Saw a Heidelberg for sale

I saw a Heidelberg for sale for $700. I am extremely suspicious because the price is so low. Can anyone give me pointers as to what I’m looking for in a press? What would make it unsalvagable? I don’t mind doing some repair on it, but at what point is it a lost cause and for the scrapper?

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There are oh so many things to consider with a press a complicated as a heidelberg.
first off, what model? Windmill, or cylinder, and what size?
You want to be sure that all the major parts are there, (all metal rollers, arms, platen, grippers, etc. Does it need a new motor?
Be sure there are no major signs of damage, like cracked or broken parts, or severe rust.
They are complex machines with a lot of parts, and if you are not familiar with them, it will be very easy to not know if you are missing parts or not.
The good thing about heidelberg windmills is that many replacement parts are out there, both authentic and aftermarket. The bad thing is that they are not cheap parts.
A heidelberg that requires significant restoration could very quickly cost you hundreds or even thousands of dollars just for replacement parts. They are also somewhat complex, compared to some other equipment, and may require tools and know how that you don’t have, and paying a professional mechanic won’t be cheap either.
Try to get some photos to post, so we can see what you are dealing with.
I feel like there are enough windmills out there, that it is not really worth it to buy a lemon. If it need some serious help, it may be a better buy for a dealer who can part it out, etc.
good luck

I am going to post a pic. It is front view only. It looks like some type of roller needs to be put back on? Sorry for asking stupid questions, but I’d rather ask now than get stuck with something.

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I have asked (and had answered) the same questions you have about sight-unseen Original Heidelbergs (Windmills). The short answer is that there is a lot that could be wrong with the press depending on how it has been used and how it has been cared for since it was taken out of commission.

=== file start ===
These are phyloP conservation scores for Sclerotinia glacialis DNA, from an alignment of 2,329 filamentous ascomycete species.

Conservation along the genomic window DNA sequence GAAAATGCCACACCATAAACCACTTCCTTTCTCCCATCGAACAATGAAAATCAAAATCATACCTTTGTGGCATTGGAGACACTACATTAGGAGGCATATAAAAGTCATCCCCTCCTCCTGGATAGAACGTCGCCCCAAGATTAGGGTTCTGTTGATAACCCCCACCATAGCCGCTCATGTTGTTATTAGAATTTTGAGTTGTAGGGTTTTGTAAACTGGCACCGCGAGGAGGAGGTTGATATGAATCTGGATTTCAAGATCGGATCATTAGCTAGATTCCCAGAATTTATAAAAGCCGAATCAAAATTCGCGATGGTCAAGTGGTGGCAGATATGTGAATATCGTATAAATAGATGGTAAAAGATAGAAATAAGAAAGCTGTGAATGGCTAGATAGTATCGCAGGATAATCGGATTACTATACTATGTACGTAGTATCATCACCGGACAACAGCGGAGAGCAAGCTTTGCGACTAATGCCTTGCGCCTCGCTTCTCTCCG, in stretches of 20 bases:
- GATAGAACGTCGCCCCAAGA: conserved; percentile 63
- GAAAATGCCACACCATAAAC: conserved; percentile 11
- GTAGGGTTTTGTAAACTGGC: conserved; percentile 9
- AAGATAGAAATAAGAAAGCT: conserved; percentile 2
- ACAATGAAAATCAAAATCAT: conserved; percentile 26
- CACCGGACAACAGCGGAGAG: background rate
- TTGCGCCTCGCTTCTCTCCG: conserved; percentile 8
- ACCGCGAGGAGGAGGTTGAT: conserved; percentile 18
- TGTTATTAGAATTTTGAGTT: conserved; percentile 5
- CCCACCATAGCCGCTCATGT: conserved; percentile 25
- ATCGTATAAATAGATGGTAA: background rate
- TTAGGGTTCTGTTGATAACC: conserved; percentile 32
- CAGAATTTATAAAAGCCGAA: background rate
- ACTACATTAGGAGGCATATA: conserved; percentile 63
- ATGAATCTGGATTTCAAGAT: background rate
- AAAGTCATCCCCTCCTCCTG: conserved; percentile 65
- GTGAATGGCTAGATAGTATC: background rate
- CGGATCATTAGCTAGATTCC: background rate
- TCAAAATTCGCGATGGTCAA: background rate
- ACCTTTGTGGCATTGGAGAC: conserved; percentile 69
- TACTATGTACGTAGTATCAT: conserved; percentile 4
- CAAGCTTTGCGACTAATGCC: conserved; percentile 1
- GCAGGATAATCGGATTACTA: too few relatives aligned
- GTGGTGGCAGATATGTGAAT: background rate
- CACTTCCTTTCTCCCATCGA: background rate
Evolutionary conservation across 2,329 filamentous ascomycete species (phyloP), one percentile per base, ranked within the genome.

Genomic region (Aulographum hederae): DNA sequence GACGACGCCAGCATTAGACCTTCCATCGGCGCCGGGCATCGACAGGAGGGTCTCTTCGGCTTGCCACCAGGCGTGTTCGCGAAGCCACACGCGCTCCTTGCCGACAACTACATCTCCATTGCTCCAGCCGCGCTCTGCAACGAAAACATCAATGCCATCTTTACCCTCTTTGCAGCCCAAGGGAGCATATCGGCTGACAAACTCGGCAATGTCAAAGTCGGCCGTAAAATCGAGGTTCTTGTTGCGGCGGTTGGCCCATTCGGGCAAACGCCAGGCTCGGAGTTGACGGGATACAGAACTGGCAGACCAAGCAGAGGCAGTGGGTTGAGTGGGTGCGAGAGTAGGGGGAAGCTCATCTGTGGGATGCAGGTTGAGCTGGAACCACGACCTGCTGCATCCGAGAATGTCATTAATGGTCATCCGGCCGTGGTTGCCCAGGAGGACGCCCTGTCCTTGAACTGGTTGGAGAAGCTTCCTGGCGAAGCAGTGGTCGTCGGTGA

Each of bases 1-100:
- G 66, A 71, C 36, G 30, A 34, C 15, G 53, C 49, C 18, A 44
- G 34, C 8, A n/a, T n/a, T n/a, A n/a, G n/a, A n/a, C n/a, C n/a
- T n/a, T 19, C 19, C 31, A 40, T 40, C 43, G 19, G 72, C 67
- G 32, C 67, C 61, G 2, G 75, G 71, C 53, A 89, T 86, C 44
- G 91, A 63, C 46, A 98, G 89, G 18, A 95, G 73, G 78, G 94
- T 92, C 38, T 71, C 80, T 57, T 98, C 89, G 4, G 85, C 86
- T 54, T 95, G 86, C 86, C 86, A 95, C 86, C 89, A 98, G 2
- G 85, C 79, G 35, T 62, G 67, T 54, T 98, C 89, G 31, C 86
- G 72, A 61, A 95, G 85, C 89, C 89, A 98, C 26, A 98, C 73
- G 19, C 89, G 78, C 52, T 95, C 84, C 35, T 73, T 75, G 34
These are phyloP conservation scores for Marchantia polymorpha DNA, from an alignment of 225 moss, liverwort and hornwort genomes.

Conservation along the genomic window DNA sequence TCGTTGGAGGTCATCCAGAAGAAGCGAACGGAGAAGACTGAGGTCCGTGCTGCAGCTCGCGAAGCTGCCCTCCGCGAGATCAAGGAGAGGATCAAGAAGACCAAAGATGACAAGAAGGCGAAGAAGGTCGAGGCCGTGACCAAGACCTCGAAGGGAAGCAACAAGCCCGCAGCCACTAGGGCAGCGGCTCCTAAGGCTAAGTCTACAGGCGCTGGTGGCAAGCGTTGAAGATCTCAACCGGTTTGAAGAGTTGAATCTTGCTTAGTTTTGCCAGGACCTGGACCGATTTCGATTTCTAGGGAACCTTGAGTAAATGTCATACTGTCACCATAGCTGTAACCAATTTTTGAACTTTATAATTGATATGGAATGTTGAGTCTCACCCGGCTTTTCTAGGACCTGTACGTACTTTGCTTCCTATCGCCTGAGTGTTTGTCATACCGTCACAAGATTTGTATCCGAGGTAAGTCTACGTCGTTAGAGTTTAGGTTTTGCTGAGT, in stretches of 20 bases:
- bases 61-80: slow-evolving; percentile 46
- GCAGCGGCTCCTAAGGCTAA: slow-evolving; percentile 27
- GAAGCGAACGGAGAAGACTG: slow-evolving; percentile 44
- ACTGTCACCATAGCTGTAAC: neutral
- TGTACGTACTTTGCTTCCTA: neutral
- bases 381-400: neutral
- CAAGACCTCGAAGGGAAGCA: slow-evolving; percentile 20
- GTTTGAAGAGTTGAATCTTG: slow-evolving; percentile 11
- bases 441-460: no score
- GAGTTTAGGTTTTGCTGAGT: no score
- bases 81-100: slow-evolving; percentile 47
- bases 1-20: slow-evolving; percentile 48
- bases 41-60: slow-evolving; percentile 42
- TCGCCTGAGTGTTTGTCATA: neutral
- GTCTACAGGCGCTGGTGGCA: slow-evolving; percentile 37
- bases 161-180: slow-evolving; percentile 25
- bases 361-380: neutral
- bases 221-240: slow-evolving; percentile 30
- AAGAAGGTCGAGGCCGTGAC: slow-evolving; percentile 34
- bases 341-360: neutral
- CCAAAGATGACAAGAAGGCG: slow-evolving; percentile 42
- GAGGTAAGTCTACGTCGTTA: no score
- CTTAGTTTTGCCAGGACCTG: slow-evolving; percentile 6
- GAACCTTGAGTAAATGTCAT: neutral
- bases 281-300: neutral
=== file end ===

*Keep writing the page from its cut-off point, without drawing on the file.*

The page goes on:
Richard Tautenhahn is the man to ask about Windmills, and he is wary of buying any press you can’t test in person. $700 might sound like a deal, but you still have to move it and if you end up with bent gripper bars or something worse you may not be pleased in the end.

Can you get to this press to do some test printing on it?

Thank you for the responses. With the good advice I am getting, I am going to pass on this deal - $700 is still a lot of money to me! It’s a good chunk towards a more expensive, yet operative, windmill.

good call. Even the smallest quirks on a windmill can start to have an effect on registration, impression, etc, and not knowing what little tiny thing is off can drive you batty, and since you rely on the press to feed, it can be frustrating at times, even on a good machine. Better to leave the project windmills for those with the know how, and leave your own restoration efforts to something easier to tackle, or, save the dough for the heidelberg that is really dialed in. It is out there for sure, just gonna cost more.

The roller laying on the feed table in that picture is a steel rider from a 12 by 18 GT model. It doesn’t belong there.

With the $$$ to move it, and the time to part it out, the T model pictured could be worth much more than $700 over time, from people like me looking for, say, Part #T 1047 F guide plate, left hand. Or parts# T1124 F crank handle, and T1123 hand wheel. Name your price… you just made back a significant amount of your investment! An Original Heidelberg windmill operator’s manual for the T model is worth more than $80, IF you can find one.

If you already have five or or six black handle T models in production, $7 bills would be a bargain, for parts. But as your first acquisition, and not a working model, then no.

A well maintained black handle windmill today is worth at least $2500 in production, and almost half that to move from point A to point B. It takes a lot of effort to beat one of these girls up - decades of severe abuse - as they were built to last for centuries, with proper maintenance.

On the other hand, if you are in a position to examine the impression strength, sometimes all the old lady needs is a shear collar. About $100 and an hour or two to fix it yourself at current scale. Many shops that are switching over to a newer technology don’t have the time, manpower, nor the wherewithal to realize that.

The impression shear collar is a device that fails due to excessive pressure, at which point the T model becomes apparently useless. Barring other catastrophic damages, perhaps all she needs is some TLC, a shear collar, and some tech savvy. In which case, $700 would be an absolute steal.

i guess the real test would be to have someone with some Hiedelberg experience accompany you on checking out the machine. As Jim says, it could be a simple fix, but without an experienced eye to look over everything closely, you just can’t know.
I am not sure where you are located, but there maybe someone knowledgeable in your area,willing to take the field trip to see if this press has the potential that you need it to have.